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Can anyone recommend some good meal replacement products?

(13 Posts)
PlumPattern Sat 04-Jan-14 18:49:30

My grandad has terminal cancer, he had a course of chemotherapy last year and has just finished a course of radiotherapy.

The treatment has left him very weak, and with no appetite at all so he is not eating which is making him even weaker.

He is taking multi vitamins and iron tablets for anaemia (sp?) but I thought meal replacements may help him get his energy up a little while his appetite comes back.

I know you can buy complan milkshakes but my grandad has more a savoury tooth so I wondered if anyone can recommend maybe a soup like product? Or a milkshake that isnt to.sweet.

Many thanks thanks

WhoNickedMyName Sat 04-Jan-14 18:53:59

Can't link because I'm on my phone but google Ensure Plus Savoury, it comes in a couple of savoury flavours.

Hope it gives your grandad a bit of help x

chickydoo Sat 04-Jan-14 18:56:35

Fortisip do a range of liquid products.

PlumPattern Sat 04-Jan-14 19:02:33

Thankyou for the suggestions. He has a meeting with his oncologist on Thursday so will discuss it with him but hopefully these will keep him going in the meantime.

lotsofcheese Sat 04-Jan-14 19:06:29

You can buy Build-up sachets over-the-counter. Or sometimes people prefer "ordinary" foods & drinks eg ice-cream, puddings etc.

But there are ranges of prescribable products (ie on prescription from GP). There is everything from "shot" type products, to shakes, bars & puddings. These can be accessed through the GP, a dietitian, district nurse, hospital care team, who may be able to provide samples.

There has been a lot of tightening up on using these products in recent years, but having cancer means the products are prescribable for "disease-related malnutrition".

WhoNickedMyName Sat 04-Jan-14 19:07:53

You can also buy non flavoured build up powders to add to clear soups, porridge, etc.

PlumPattern Sat 04-Jan-14 19:18:52

Thankyou for the great advice really appreciate it x

Will try and get him an appointment with his GP then as obviously would be better for him to have them on prescription, had a quick look online at some products and guess they would get quite expensive with daily use.

Il pop to the supermarket tomorrow and pick up a few products for him to try until something more long term is sorted. Thanks again smile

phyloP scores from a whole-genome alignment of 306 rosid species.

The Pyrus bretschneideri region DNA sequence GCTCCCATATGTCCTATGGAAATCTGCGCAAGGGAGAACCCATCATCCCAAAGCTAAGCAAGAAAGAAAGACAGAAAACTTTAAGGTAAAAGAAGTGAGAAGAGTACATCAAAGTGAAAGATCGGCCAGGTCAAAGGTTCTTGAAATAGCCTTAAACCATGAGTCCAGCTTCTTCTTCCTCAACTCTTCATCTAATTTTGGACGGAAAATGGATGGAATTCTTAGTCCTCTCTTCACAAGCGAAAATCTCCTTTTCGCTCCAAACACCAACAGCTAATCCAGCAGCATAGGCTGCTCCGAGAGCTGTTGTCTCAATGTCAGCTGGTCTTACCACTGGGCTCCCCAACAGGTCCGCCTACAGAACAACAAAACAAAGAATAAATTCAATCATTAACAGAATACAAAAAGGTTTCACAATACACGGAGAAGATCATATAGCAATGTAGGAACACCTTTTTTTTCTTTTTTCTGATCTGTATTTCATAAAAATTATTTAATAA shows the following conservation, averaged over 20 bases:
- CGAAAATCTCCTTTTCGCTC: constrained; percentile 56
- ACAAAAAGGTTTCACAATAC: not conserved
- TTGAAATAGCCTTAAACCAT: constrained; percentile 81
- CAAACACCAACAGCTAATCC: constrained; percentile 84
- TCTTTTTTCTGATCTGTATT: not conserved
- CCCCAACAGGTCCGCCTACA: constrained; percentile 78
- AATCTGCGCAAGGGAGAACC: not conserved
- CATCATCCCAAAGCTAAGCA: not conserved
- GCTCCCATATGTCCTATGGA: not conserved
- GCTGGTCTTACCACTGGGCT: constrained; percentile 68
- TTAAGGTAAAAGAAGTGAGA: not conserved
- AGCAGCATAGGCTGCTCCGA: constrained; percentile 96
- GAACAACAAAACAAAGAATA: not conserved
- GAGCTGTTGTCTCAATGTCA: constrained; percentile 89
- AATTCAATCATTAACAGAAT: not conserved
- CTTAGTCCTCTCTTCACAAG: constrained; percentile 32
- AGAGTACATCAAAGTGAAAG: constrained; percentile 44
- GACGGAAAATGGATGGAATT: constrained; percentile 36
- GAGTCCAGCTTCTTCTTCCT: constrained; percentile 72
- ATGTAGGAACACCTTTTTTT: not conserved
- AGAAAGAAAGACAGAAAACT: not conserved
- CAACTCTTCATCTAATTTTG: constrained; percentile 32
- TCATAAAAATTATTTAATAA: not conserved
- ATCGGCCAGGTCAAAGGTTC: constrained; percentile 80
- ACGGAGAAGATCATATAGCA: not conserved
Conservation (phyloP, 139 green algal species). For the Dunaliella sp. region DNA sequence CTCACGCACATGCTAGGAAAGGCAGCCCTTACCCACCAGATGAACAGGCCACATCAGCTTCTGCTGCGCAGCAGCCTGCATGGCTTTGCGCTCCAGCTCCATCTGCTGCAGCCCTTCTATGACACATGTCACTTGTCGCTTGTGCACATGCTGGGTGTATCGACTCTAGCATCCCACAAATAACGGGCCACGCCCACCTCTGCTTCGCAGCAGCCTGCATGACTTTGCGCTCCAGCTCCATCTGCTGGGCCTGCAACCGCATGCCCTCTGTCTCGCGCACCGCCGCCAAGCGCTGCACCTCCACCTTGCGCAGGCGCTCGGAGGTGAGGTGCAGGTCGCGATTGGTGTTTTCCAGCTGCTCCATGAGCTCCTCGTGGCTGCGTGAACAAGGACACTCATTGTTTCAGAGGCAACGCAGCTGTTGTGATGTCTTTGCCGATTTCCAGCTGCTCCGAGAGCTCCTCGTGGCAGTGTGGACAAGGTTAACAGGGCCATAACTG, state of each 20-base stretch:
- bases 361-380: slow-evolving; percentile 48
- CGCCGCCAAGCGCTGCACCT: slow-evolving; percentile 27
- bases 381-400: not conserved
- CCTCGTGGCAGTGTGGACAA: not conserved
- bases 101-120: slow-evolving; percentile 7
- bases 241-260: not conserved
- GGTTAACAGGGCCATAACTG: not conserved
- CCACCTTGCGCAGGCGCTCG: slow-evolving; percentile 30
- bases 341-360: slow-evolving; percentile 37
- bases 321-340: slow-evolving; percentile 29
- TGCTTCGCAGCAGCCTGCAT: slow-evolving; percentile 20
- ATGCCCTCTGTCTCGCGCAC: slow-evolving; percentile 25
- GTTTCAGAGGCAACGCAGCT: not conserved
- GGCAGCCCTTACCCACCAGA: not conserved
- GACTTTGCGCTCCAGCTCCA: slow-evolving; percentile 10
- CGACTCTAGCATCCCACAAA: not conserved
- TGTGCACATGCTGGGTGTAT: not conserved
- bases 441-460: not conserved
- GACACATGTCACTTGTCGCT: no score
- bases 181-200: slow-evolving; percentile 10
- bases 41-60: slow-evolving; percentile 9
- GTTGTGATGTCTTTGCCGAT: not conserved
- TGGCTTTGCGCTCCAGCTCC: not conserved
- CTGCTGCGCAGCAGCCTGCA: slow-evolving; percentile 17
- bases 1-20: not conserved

lotsofcheese Sat 04-Jan-14 19:39:12

That sounds like a good idea: to buy some products to do you till you see the oncologist on Thursday. Or you could add cream, cheese, butter etc to savoury foods to add extra calories too.

I'd say the GP is unlikely to have samples for him to try, but the Oncology clinic will perhaps have access to a dietitian (you can ask for a referral) or nurse specialist who will have samples.

Theas18 Sat 04-Jan-14 19:59:08

Honestly?

My dad has fortisips on prescription but they are a bit sickly yuk and he regards them as medicine... The savoury ones aren't a huge hit either...

Best added calories for dad have been the unflavoured stir in complan that you can add to nearly anything plus cream/butter in everything rather than milk. So his porridge has both complan added when making and a generous glug of double cream on top and honey. That's a calories packed start to the day lol

We also make soups or add cream to ready made.

Over Xmas he's had a lot of Xmas pud with cream and posh bought custard.

By all means try supplements but actually his enjoyment of life may be enhanced by nibbling at tasty nuts, cheese, thickly buttered crackers maybe with a bit of marmite, cake and custard/cream and clotted cream ice cream with extra cream on top ( did you know the cream makes a fun frozen topping a bit like ice magic!). Cheesy mash can have complan and cream added too don't forget!

The thing seems to be keeping tempting tiny morsels going with a small drinks (old people never seem to drink enough but maybe that's just my parents?). Treats rather than " medicine" iykwim...

Alcohol too is calories and an "appetiser" and a "treat". I'm not saying get him blotto ( but then again, heck does it matter if he's a bit tipsy?) but it's another way of making things seem pleasant with a sherry or a baileys...

Best if luck to you all.. We've had to be pretty devious at times with dad's calories. He's pretty well at the moment but still struggling to maintain weight (I think mum gives him little portions and then clears away. In a chatty family meal we slip a bit more of this and that and a top up of wine, and surely a drop more cream on that mince pie etc)

PlumPattern Sat 04-Jan-14 20:45:09

Some great tactics there Theas18 smile

He does enjoy a drink every now and again now you say it, especially a Mackies stout!

I have tried to tempt him with all sorts, he usually loves seafood but he says he cant bear the thought of eating anything at all, not even a slice of toast. He is suffering with nausea a lot though which is another side effect of the radiotherapy.

Im sure his appetite will pick up slightly soon and il be able to use your suggestions, thank you for your post thanks

Theas18 Sat 04-Jan-14 21:22:51

Hope his nausea settles soon , that must be horrid. Dad had radiotherapy to his throat. Affected eating terribly.

honeybeeridiculous Sun 02-Feb-14 18:17:17

Theas18 do you mind me asking about how your dads radiotherapy affected him? My DF is due to start radiotherapy for vocal card cancer in the next couple of weeks, he thinks he's gonna sail through it hmm despite being told he may need a feeding tube etc he's convinced he will get by with bovril drinks!
I'm dreading it to be honest as he's not a good patient.

OddBoots Sun 02-Feb-14 18:25:07

My Grandpa liked a bit of very creamy mash with some gravy mixed in - not a proper meal replacement but he could face it and even enjoy it a bit so that's the main thing.

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